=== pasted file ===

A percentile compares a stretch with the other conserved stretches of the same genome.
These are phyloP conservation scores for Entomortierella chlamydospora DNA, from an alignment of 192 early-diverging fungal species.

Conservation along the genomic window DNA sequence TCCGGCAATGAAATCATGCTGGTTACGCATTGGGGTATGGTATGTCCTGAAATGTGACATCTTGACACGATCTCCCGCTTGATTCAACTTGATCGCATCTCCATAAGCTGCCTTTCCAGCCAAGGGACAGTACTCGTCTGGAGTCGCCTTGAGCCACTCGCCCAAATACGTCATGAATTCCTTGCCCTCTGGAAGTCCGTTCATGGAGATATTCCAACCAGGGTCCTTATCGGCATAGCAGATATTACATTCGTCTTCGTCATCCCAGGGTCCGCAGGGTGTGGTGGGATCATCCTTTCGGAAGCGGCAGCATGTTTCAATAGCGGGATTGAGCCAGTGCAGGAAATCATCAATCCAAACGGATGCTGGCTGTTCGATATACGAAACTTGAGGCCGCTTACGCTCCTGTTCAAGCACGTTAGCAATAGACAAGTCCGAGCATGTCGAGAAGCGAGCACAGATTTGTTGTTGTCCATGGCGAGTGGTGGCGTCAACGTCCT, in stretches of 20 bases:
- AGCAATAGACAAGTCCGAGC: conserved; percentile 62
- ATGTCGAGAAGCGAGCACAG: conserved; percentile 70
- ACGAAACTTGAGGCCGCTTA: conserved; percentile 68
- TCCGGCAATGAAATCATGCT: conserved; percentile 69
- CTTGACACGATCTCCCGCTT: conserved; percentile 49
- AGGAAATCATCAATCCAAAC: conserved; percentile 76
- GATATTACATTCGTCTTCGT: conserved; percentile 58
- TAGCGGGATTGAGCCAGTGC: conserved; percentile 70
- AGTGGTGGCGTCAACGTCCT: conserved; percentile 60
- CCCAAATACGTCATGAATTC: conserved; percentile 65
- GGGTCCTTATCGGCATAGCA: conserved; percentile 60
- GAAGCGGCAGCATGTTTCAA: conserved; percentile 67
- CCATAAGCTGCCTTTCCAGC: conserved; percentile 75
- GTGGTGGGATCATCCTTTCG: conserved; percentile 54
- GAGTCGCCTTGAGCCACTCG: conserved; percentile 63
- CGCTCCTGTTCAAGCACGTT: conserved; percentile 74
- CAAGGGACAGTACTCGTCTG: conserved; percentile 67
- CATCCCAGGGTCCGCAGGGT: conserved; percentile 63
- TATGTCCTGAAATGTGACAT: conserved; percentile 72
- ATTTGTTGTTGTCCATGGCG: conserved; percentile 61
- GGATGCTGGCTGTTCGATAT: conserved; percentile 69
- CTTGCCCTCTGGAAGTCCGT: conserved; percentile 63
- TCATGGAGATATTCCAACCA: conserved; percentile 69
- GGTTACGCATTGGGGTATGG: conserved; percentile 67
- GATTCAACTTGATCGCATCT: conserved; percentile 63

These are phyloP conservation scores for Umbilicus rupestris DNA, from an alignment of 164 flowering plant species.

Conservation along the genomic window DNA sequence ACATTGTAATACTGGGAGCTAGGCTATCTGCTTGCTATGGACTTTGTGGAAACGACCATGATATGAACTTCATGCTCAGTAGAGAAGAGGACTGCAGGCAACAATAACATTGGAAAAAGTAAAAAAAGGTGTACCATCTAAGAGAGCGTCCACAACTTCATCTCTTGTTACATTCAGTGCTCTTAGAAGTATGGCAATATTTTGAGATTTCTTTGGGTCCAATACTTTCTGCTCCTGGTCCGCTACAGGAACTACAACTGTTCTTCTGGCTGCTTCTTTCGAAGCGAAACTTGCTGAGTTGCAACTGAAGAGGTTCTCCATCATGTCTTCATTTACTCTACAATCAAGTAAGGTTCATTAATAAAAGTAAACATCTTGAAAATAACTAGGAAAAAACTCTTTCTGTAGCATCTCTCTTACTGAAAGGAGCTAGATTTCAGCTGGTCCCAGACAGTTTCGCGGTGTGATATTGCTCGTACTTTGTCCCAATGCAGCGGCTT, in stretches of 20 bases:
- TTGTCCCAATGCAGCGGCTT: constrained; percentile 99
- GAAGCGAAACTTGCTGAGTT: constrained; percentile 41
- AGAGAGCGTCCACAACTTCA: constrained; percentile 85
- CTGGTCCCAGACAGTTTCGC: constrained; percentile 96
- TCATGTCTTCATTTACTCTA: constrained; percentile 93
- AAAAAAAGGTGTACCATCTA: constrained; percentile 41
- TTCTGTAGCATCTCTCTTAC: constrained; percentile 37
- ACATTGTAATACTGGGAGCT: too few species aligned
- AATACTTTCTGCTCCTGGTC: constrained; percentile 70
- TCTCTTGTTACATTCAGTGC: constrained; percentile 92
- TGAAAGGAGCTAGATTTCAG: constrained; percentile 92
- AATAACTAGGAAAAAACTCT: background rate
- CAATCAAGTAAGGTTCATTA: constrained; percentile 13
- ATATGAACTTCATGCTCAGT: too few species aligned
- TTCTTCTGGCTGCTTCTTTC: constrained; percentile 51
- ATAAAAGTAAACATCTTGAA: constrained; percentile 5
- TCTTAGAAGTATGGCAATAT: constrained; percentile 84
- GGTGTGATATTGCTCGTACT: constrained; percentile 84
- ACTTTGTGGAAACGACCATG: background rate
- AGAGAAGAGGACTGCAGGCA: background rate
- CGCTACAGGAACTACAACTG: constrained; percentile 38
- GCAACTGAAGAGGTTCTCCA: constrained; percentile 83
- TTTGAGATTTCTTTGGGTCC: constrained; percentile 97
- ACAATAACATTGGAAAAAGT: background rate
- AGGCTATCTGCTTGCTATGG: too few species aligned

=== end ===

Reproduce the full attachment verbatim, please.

A percentile compares a stretch with the other conserved stretches of the same genome.
These are phyloP conservation scores for Entomortierella chlamydospora DNA, from an alignment of 192 early-diverging fungal species.

Conservation along the genomic window DNA sequence TCCGGCAATGAAATCATGCTGGTTACGCATTGGGGTATGGTATGTCCTGAAATGTGACATCTTGACACGATCTCCCGCTTGATTCAACTTGATCGCATCTCCATAAGCTGCCTTTCCAGCCAAGGGACAGTACTCGTCTGGAGTCGCCTTGAGCCACTCGCCCAAATACGTCATGAATTCCTTGCCCTCTGGAAGTCCGTTCATGGAGATATTCCAACCAGGGTCCTTATCGGCATAGCAGATATTACATTCGTCTTCGTCATCCCAGGGTCCGCAGGGTGTGGTGGGATCATCCTTTCGGAAGCGGCAGCATGTTTCAATAGCGGGATTGAGCCAGTGCAGGAAATCATCAATCCAAACGGATGCTGGCTGTTCGATATACGAAACTTGAGGCCGCTTACGCTCCTGTTCAAGCACGTTAGCAATAGACAAGTCCGAGCATGTCGAGAAGCGAGCACAGATTTGTTGTTGTCCATGGCGAGTGGTGGCGTCAACGTCCT, in stretches of 20 bases:
- AGCAATAGACAAGTCCGAGC: conserved; percentile 62
- ATGTCGAGAAGCGAGCACAG: conserved; percentile 70
- ACGAAACTTGAGGCCGCTTA: conserved; percentile 68
- TCCGGCAATGAAATCATGCT: conserved; percentile 69
- CTTGACACGATCTCCCGCTT: conserved; percentile 49
- AGGAAATCATCAATCCAAAC: conserved; percentile 76
- GATATTACATTCGTCTTCGT: conserved; percentile 58
- TAGCGGGATTGAGCCAGTGC: conserved; percentile 70
- AGTGGTGGCGTCAACGTCCT: conserved; percentile 60
- CCCAAATACGTCATGAATTC: conserved; percentile 65
- GGGTCCTTATCGGCATAGCA: conserved; percentile 60
- GAAGCGGCAGCATGTTTCAA: conserved; percentile 67
- CCATAAGCTGCCTTTCCAGC: conserved; percentile 75
- GTGGTGGGATCATCCTTTCG: conserved; percentile 54
- GAGTCGCCTTGAGCCACTCG: conserved; percentile 63
- CGCTCCTGTTCAAGCACGTT: conserved; percentile 74
- CAAGGGACAGTACTCGTCTG: conserved; percentile 67
- CATCCCAGGGTCCGCAGGGT: conserved; percentile 63
- TATGTCCTGAAATGTGACAT: conserved; percentile 72
- ATTTGTTGTTGTCCATGGCG: conserved; percentile 61
- GGATGCTGGCTGTTCGATAT: conserved; percentile 69
- CTTGCCCTCTGGAAGTCCGT: conserved; percentile 63
- TCATGGAGATATTCCAACCA: conserved; percentile 69
- GGTTACGCATTGGGGTATGG: conserved; percentile 67
- GATTCAACTTGATCGCATCT: conserved; percentile 63

These are phyloP conservation scores for Umbilicus rupestris DNA, from an alignment of 164 flowering plant species.

Conservation along the genomic window DNA sequence ACATTGTAATACTGGGAGCTAGGCTATCTGCTTGCTATGGACTTTGTGGAAACGACCATGATATGAACTTCATGCTCAGTAGAGAAGAGGACTGCAGGCAACAATAACATTGGAAAAAGTAAAAAAAGGTGTACCATCTAAGAGAGCGTCCACAACTTCATCTCTTGTTACATTCAGTGCTCTTAGAAGTATGGCAATATTTTGAGATTTCTTTGGGTCCAATACTTTCTGCTCCTGGTCCGCTACAGGAACTACAACTGTTCTTCTGGCTGCTTCTTTCGAAGCGAAACTTGCTGAGTTGCAACTGAAGAGGTTCTCCATCATGTCTTCATTTACTCTACAATCAAGTAAGGTTCATTAATAAAAGTAAACATCTTGAAAATAACTAGGAAAAAACTCTTTCTGTAGCATCTCTCTTACTGAAAGGAGCTAGATTTCAGCTGGTCCCAGACAGTTTCGCGGTGTGATATTGCTCGTACTTTGTCCCAATGCAGCGGCTT, in stretches of 20 bases:
- TTGTCCCAATGCAGCGGCTT: constrained; percentile 99
- GAAGCGAAACTTGCTGAGTT: constrained; percentile 41
- AGAGAGCGTCCACAACTTCA: constrained; percentile 85
- CTGGTCCCAGACAGTTTCGC: constrained; percentile 96
- TCATGTCTTCATTTACTCTA: constrained; percentile 93
- AAAAAAAGGTGTACCATCTA: constrained; percentile 41
- TTCTGTAGCATCTCTCTTAC: constrained; percentile 37
- ACATTGTAATACTGGGAGCT: too few species aligned
- AATACTTTCTGCTCCTGGTC: constrained; percentile 70
- TCTCTTGTTACATTCAGTGC: constrained; percentile 92
- TGAAAGGAGCTAGATTTCAG: constrained; percentile 92
- AATAACTAGGAAAAAACTCT: background rate
- CAATCAAGTAAGGTTCATTA: constrained; percentile 13
- ATATGAACTTCATGCTCAGT: too few species aligned
- TTCTTCTGGCTGCTTCTTTC: constrained; percentile 51
- ATAAAAGTAAACATCTTGAA: constrained; percentile 5
- TCTTAGAAGTATGGCAATAT: constrained; percentile 84
- GGTGTGATATTGCTCGTACT: constrained; percentile 84
- ACTTTGTGGAAACGACCATG: background rate
- AGAGAAGAGGACTGCAGGCA: background rate
- CGCTACAGGAACTACAACTG: constrained; percentile 38
- GCAACTGAAGAGGTTCTCCA: constrained; percentile 83
- TTTGAGATTTCTTTGGGTCC: constrained; percentile 97
- ACAATAACATTGGAAAAAGT: background rate
- AGGCTATCTGCTTGCTATGG: too few species aligned